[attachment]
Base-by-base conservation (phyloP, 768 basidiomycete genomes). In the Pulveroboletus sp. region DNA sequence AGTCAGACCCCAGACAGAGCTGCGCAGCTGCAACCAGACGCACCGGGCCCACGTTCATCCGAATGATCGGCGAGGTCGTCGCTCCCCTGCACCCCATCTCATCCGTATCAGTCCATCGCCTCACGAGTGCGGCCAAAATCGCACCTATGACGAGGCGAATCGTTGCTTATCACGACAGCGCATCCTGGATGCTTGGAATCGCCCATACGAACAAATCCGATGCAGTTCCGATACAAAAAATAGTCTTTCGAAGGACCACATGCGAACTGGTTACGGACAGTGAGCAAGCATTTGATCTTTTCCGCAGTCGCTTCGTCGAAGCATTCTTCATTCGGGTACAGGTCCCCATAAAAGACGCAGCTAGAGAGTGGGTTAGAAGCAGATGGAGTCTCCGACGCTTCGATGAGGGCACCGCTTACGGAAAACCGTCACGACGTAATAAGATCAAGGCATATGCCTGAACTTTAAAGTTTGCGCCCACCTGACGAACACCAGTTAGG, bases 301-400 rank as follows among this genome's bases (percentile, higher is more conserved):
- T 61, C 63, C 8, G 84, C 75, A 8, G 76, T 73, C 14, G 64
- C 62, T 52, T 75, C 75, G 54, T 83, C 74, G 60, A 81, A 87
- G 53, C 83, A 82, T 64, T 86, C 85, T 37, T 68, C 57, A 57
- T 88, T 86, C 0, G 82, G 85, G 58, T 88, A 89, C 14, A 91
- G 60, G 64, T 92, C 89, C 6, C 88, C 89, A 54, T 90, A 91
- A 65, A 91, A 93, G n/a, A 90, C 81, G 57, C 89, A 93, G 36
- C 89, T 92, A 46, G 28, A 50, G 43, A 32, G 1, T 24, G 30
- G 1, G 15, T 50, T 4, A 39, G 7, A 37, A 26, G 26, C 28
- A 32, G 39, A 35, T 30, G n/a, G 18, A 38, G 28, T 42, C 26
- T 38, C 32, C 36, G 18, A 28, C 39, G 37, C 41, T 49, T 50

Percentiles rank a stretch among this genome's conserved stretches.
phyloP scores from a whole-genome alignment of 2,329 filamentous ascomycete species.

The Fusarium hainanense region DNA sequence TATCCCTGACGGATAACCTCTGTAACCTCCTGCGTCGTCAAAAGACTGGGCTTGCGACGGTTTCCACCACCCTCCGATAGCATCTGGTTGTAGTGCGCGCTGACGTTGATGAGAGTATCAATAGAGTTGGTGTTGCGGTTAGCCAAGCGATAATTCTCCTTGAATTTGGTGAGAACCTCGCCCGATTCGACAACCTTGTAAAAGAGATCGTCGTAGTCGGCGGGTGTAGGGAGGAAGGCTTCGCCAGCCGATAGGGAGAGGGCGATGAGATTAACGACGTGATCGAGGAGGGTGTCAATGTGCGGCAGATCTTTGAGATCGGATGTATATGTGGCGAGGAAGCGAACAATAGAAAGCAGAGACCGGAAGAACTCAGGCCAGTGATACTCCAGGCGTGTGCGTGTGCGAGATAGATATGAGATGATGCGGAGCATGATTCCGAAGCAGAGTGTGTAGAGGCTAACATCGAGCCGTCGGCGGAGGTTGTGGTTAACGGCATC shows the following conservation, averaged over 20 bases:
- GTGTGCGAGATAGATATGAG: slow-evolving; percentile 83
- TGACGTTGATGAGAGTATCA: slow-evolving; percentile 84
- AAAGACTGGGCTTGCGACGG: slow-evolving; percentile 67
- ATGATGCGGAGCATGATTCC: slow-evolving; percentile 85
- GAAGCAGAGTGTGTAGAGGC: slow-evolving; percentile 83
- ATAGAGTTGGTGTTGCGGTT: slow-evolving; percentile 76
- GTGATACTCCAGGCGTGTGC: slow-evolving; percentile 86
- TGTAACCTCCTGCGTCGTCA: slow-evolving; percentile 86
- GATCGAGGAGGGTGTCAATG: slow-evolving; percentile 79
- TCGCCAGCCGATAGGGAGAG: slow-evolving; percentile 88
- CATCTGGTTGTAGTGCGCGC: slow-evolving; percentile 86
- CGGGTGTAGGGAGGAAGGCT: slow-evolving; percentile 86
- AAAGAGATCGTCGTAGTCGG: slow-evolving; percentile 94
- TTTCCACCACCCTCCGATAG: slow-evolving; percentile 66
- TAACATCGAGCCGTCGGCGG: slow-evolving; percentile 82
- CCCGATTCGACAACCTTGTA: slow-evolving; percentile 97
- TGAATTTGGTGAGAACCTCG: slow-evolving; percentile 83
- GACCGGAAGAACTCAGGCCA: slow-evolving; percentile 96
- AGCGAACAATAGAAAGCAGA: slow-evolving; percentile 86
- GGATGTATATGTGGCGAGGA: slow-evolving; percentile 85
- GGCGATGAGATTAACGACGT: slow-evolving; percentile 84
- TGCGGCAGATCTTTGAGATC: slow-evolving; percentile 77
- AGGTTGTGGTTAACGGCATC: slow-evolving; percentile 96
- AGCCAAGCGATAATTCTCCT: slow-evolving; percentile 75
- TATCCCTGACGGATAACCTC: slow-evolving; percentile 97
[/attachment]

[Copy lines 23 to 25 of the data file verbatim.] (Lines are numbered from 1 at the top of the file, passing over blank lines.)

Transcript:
- GATCGAGGAGGGTGTCAATG: slow-evolving; percentile 79
- TCGCCAGCCGATAGGGAGAG: slow-evolving; percentile 88
- CATCTGGTTGTAGTGCGCGC: slow-evolving; percentile 86